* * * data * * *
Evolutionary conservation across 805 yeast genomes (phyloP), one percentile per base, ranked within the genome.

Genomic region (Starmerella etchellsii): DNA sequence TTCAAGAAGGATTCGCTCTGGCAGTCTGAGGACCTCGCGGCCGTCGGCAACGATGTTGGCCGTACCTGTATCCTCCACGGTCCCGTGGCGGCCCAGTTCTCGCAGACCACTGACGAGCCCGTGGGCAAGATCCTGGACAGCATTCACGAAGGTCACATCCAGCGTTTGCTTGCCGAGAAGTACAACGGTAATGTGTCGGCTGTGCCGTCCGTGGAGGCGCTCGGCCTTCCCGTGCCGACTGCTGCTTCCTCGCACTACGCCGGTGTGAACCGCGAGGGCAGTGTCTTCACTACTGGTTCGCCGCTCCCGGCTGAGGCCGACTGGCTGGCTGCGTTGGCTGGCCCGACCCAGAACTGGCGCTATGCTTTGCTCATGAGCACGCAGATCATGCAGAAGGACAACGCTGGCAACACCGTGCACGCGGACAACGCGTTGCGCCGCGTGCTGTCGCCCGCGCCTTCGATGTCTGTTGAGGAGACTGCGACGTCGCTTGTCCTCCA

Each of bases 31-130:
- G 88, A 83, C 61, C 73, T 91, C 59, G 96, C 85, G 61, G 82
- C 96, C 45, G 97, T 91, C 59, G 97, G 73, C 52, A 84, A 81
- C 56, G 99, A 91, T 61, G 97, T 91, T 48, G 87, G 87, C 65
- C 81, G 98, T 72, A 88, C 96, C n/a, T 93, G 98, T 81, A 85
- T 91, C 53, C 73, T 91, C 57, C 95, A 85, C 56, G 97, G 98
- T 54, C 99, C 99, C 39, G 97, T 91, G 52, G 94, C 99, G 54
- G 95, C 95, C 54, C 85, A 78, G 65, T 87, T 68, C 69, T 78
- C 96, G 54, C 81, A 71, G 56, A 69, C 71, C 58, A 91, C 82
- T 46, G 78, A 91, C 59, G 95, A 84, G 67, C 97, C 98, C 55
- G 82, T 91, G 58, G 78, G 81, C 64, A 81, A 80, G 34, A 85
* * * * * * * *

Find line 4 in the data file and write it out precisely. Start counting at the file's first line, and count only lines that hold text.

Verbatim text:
- G 88, A 83, C 61, C 73, T 91, C 59, G 96, C 85, G 61, G 82